I know that if I am dealing with a diploid case, and I have 3 alleles, then I can have 6 possible genotypes. I am doing this by adding up all the numbers from 1 to 3. $$1+2+3 = 6$$ But if I want to generalize this, say for a pentaploid, how do I effectively compute the number of distinct possible genotypes? (Assuming perfect HW equilibrium)

I want to say this is just a simple problem of combination with replacement, but I'm not sure if the biology allows me to make this statement.

  • $\begingroup$ I want to consider the case where there are 3 alleles and it's a pentaploid species. $\endgroup$ – Jonathan Jan 20 '19 at 0:41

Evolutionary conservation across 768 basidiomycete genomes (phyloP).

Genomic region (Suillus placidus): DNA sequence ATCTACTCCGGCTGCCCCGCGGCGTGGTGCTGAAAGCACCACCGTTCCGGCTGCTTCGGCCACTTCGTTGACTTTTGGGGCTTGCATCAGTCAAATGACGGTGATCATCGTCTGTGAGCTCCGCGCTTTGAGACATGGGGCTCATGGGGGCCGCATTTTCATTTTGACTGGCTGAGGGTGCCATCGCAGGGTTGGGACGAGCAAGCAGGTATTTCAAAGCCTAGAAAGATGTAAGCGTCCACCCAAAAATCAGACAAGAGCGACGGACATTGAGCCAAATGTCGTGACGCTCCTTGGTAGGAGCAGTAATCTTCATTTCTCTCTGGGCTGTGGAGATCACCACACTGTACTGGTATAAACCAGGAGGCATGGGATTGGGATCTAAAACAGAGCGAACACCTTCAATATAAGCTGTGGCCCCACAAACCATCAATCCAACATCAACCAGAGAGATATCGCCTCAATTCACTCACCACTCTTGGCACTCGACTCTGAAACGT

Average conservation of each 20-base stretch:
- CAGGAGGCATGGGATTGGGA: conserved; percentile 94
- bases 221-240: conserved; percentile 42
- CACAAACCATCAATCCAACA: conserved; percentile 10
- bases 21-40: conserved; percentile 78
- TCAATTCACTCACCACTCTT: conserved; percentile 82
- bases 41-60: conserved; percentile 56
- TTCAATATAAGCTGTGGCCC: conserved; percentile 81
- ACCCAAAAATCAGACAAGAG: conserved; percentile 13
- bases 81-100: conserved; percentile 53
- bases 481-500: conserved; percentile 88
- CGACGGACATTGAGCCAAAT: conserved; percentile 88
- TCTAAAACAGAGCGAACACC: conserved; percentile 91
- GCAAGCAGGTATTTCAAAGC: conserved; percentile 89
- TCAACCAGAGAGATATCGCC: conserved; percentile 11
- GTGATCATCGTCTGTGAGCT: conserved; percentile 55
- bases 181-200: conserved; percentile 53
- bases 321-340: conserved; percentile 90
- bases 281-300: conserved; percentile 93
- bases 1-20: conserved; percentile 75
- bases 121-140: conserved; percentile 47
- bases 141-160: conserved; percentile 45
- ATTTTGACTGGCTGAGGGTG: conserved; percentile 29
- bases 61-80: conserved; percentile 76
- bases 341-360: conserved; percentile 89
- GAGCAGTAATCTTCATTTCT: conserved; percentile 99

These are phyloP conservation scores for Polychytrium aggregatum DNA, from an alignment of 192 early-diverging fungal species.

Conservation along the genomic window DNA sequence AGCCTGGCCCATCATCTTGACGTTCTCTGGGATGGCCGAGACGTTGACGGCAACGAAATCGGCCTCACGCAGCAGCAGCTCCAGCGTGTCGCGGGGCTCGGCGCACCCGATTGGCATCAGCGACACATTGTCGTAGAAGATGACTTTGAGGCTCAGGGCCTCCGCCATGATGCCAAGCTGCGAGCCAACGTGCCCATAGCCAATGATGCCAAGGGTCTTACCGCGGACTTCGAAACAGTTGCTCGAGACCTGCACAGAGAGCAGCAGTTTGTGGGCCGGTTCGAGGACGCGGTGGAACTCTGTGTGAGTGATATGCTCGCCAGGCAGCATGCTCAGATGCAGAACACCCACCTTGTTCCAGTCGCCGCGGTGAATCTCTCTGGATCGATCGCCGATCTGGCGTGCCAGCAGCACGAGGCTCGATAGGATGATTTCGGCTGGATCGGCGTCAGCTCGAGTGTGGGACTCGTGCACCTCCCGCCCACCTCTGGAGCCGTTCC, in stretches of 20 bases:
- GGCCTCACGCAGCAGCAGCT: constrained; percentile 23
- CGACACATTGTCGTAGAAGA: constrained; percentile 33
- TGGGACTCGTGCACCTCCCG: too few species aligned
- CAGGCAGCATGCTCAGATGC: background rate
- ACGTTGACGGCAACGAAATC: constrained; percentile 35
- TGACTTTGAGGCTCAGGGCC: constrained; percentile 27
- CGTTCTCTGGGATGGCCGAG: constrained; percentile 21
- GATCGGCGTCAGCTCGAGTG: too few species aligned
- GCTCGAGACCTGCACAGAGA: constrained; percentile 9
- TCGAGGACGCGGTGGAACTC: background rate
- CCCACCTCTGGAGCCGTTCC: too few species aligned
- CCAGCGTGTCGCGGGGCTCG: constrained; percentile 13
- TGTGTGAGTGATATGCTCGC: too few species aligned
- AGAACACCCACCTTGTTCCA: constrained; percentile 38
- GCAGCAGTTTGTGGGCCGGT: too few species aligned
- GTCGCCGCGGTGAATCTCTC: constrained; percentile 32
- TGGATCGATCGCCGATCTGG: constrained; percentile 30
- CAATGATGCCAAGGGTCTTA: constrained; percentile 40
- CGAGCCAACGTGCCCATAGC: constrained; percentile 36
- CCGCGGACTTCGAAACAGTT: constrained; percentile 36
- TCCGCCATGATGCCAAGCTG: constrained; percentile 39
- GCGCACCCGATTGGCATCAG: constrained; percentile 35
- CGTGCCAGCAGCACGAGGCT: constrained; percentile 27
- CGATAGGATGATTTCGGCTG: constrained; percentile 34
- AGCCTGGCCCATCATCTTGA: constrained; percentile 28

Ploidy number vs number of alleles

You seem to be confounding number of alleles with ploidy numbers. You rightly figured the number of possible genotypes for a diploid individuals when there are 3 possible allelic states. When you ask for a pentaploid, are you many alleles are you wiling to consider?

Pentaploids are very rare

If I am not mistaken, species with an odd ploidy number are very rare. Tetraploids and hexaploids, while still rare are much more common than pentaploids.

General case

It is indeed a simple math problem. Let's answer to the question in the most general case. If the ploidy number is $P$ and there are $S$ possible alleles, then the number of possible genotypes is

$${P+S-1 \choose S-1} = {P+S-1 \choose P}$$

, where ${\choose }$ refers to the binomial coefficient. For a pentaploid organism, with 3 possible alleles, there are therefore 21 possibilities.

More information

You can have a look at this webpage that offers much more info about the combinatorics of genotypes.

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